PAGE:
The Indian government announced Monday that the country's economy was expected to expand by 7.2% during the fiscal year that ends next month.
Agriculture – which had been expected to be a major drag on the economy because of a poor monsoon season – contracted a mere 0.2%. That is a truly stellar performance, showing that India – like China – has emerged almost unscathed from the global economic meltdown. It would pretty well justify the Bombay Stock Exchange Ltd.'s rich Price/Earnings multiple of 20 and would make Indian stocks a "Buy" even at these levels.
Unfortunately, when looked at closely, the picture is not quite so rosy.
For one thing, the Indian government – which tends to run budget deficits even in the best of economic times – engaged in substantial fiscal "stimulus" in 2009, an election year. And while the central-government-budget deficit appears tolerable at 8% of gross domestic product (GDP), provincial governments also run budget deficits – in amounts equal to an additional 4%-5% of GDP.
With a consolidated budget deficit of 12%-13% of GDP, India's fiscal position is up there with such international bad actors as Greece, Britain and Ireland. And it's substantially worse than the U.S. position. India's saving grace may be the fact that its public debt level is relatively low at around 60% of GDP, and is largely domestically held, primarily in the banking system, much of which is state controlled.
That pinpoints a problem. Since investors around the world have become worried about Greece, there's every chance that they'll one day become just as worried about India.
India does not have the overwhelming domestic savings flow that allows China to be fairly free and easy about public spending. So if India's budget deficit gets too high it relies on foreign financing – both debt and equity – to bridge the gap. While the Indian growth rate is so high and observers generally so bullish, that is not much of a problem. But any slowdown in growth could widen the budget deficit still further and cause a crisis of confidence.
Another problem is inflation. India undertook monetary – as well as fiscal – stimulus in 2009. The Reserve Bank of India lowered its repo rate to 4.75%, which may not appear all that low except that India's inflation rate ran at 10.7% in 2009. The upshot: Real interest rates are sharply negative.
As in the United States, this has done wonders for the stock market, but it has also created a bubble-like atmosphere for investments that is rapidly widening the country's current account deficit and stimulating inflation. Since food prices are currently rising at a rate of 17% per annum, because of the drought, the effect on India's poor is severe. The effect of rising food prices on the budget is almost equally severe because of India's wide range of subsidies on food products.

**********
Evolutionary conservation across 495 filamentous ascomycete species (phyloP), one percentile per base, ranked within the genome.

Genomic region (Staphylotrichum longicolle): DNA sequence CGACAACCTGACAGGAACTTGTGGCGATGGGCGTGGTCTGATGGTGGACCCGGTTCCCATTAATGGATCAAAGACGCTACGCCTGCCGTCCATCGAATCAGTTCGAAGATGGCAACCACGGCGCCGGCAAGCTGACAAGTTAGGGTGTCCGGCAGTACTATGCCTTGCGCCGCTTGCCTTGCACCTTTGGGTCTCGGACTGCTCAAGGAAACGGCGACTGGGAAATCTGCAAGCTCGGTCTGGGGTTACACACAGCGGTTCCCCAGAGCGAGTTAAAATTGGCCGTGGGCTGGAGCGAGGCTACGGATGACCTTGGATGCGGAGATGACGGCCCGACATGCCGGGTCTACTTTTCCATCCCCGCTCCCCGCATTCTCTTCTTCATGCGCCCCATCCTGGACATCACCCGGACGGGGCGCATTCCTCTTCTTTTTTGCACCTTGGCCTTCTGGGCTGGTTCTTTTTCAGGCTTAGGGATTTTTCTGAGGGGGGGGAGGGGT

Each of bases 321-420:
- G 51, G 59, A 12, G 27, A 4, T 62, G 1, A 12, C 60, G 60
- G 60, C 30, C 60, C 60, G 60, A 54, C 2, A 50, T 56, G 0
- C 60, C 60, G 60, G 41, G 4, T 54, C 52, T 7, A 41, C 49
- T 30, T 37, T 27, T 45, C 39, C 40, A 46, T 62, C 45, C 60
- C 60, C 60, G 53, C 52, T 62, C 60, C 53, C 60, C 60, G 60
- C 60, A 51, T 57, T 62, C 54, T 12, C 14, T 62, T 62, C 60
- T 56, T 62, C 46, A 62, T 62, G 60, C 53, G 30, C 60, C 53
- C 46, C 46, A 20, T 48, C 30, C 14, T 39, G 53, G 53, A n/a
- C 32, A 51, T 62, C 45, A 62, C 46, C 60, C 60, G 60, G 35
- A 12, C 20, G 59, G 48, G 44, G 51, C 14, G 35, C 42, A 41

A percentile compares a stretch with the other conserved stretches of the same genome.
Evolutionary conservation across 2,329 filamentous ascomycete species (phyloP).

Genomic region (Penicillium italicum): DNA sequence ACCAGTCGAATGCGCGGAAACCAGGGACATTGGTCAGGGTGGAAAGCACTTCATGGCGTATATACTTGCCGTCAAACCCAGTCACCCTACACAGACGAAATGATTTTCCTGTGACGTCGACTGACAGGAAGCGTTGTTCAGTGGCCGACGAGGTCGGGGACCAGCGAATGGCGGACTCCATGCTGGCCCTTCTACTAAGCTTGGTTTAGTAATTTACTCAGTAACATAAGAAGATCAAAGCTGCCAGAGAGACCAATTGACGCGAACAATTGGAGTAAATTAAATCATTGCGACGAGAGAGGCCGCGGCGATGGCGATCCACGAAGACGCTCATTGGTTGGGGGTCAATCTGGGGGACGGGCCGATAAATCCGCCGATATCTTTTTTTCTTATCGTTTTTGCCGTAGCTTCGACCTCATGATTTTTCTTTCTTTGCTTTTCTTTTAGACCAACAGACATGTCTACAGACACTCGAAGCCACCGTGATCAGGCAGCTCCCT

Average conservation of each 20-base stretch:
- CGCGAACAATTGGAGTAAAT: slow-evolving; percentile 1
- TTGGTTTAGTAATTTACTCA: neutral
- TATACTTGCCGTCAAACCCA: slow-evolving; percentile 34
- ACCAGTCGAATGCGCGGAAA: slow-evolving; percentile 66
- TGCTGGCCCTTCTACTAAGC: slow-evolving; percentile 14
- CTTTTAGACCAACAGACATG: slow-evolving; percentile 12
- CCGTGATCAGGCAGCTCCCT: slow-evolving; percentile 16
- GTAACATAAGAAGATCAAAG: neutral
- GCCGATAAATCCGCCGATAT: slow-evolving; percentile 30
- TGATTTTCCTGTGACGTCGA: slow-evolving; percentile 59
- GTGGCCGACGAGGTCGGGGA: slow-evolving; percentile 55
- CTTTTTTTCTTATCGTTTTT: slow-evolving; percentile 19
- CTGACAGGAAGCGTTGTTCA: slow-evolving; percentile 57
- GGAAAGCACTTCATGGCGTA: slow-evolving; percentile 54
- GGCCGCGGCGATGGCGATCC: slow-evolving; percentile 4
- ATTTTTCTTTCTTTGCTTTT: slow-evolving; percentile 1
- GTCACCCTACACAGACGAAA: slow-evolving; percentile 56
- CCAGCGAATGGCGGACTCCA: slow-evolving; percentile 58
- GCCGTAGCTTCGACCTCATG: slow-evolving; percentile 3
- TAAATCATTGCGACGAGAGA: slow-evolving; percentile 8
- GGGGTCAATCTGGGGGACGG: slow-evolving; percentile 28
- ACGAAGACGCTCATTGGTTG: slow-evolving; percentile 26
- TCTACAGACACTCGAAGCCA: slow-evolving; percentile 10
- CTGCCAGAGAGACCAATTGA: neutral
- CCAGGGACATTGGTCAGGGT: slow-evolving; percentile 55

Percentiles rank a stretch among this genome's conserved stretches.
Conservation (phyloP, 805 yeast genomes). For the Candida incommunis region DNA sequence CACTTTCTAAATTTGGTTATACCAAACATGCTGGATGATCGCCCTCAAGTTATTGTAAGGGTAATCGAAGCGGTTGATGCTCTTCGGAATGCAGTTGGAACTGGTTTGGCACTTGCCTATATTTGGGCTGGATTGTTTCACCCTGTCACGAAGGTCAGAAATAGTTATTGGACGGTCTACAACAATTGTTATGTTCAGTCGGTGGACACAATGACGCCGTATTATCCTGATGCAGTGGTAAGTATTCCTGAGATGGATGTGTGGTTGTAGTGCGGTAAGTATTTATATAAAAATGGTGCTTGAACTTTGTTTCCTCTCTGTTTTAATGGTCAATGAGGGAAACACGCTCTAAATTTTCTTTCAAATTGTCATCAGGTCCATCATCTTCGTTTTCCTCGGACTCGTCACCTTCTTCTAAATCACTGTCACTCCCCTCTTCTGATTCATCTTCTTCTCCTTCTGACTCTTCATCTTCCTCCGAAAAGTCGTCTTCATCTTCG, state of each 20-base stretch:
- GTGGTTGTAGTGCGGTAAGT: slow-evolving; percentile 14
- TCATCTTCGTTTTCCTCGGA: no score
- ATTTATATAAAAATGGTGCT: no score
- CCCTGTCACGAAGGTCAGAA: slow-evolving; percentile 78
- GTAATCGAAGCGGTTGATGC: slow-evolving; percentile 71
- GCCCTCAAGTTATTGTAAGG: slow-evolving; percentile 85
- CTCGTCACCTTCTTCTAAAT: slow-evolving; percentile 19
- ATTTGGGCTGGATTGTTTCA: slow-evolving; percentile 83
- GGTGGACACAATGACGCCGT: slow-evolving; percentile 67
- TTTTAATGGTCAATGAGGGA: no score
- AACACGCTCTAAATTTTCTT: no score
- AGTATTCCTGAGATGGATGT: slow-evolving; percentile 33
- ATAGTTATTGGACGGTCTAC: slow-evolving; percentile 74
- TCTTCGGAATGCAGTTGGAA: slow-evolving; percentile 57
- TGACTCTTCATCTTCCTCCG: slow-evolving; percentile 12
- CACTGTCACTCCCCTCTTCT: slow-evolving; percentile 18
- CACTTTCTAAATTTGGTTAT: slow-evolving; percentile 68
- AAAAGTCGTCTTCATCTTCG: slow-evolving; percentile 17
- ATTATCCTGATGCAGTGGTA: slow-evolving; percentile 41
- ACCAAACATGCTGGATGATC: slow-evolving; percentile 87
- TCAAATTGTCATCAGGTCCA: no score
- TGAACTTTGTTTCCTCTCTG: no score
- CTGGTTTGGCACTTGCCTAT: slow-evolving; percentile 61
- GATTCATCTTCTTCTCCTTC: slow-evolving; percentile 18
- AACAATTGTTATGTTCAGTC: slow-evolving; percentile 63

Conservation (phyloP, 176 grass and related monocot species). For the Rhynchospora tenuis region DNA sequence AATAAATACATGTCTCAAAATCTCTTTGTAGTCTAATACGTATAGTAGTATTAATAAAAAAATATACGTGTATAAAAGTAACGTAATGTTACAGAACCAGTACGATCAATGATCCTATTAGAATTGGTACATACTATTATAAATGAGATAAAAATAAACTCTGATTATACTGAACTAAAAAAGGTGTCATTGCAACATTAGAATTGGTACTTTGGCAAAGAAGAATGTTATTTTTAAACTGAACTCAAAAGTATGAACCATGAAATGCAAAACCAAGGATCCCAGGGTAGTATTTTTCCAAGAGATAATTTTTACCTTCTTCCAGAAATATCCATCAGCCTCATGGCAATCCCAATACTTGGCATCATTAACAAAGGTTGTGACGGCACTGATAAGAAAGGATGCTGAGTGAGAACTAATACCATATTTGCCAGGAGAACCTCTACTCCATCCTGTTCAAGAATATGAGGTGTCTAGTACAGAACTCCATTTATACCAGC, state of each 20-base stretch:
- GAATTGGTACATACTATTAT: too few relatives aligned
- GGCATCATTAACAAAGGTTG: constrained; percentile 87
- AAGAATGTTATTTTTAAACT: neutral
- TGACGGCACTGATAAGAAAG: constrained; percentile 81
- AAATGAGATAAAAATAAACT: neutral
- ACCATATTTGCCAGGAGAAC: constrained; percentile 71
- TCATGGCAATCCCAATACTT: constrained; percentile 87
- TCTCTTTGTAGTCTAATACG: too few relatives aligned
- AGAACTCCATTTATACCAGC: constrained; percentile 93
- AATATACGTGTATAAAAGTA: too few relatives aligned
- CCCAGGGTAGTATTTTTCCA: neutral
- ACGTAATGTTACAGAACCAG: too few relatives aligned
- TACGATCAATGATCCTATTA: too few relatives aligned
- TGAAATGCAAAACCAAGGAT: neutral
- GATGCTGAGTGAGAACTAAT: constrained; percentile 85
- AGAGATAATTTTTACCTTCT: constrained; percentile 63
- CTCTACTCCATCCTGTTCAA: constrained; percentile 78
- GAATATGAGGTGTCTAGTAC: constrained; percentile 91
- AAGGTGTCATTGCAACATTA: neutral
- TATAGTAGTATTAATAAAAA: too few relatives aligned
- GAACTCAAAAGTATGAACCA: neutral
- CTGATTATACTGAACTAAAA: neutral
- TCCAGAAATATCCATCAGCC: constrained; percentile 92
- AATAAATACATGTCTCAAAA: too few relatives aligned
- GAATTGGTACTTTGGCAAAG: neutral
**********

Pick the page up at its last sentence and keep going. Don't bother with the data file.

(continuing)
Markets sense the problems ahead. The Bombay Sensex Index has not again approached its January 2008 level of 21,000; its most recent peak – at 17,686 – was reached in December 2009. Since then, the index has dropped roughly 10%. But even at that reduced level, as I remarked earlier, India's stock market is hardly a bargain.
It appears that India is headed for the economic equivalent of a one-two punch – a simultaneous monetary crisis and fiscal crisis. Inflation will get uncomfortably high while the government struggles to fund its budget deficit and "crowds out" small- and medium-sized business borrowing while doing so. A period of government-spending austerity would alleviate both problems, but is pretty unlikely as the currently governing Congress Party has a history of heavy public spending constrained only with difficulty. Either way, there is likely to be a period of considerable retrenchment among India's business and consumers.
Given this prognostication, a heavy capital investor such as Tata Motors Ltd. (NYSE ADR: TTM) should be avoided, in spite of that company's recent remarkable recovery from 2008 difficulties that stemmed from a lack of available capital.
Look, instead, at such non-capital-intensive exporters (the exchange rate is likely to remain relatively weak) as the software company Infosys Technologies Ltd. (Nasdaq ADR: INFY) or the drug company Dr. Reddy's Laboratories Ltd. (NYSE ADR: RDY).
Both stocks are currently somewhat expensive: Infosys is trading at 23 times the consensus forward earnings estimate for the year that ends in March, while Dr. Reddy's is trading at 20 times the consensus earnings estimate for the current year. However, both companies should be bought for their long-term-growth potential, plus the possibility of additional profits from a manufacturing base linked to a weak rupee.
Nevertheless, at some point India is likely to run into crisis. That's when you should buy the market, because the long-term-growth prognosis is unquestionably positive.
[Editor's Note: Martin Hutchinson has terrific foresight. He warned investors about the dangers of credit-default swaps – half a year before those deadly derivatives ignited the worldwide financial firestorm. Hutchinson even predicted where and when the U.S. stock market would bottom (a feat that won him substantial public recognition).
During the stock-market rebound that started in mid-March, Hutchinson's calls on gold, commodities and high-yielding dividend stocks made winners of investors who took his advice.
Experts are taking notice. And so should you.
Hutchinson is now making those insights available to individual investors. His trading service, The Permanent Wealth Investor, combines high-yielding dividend stocks, gold and specially designated "Alpha-Bulldog" stocks into winning portfolios.
News and Related Story Links:
India FY10 GDP may grow at 7.2%: Govt
G7 confident EU can solve Greek debt problems
Real Interest Rates
Current Account Deficit
- Bombay Sensex Index (BSE):
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India Congress Party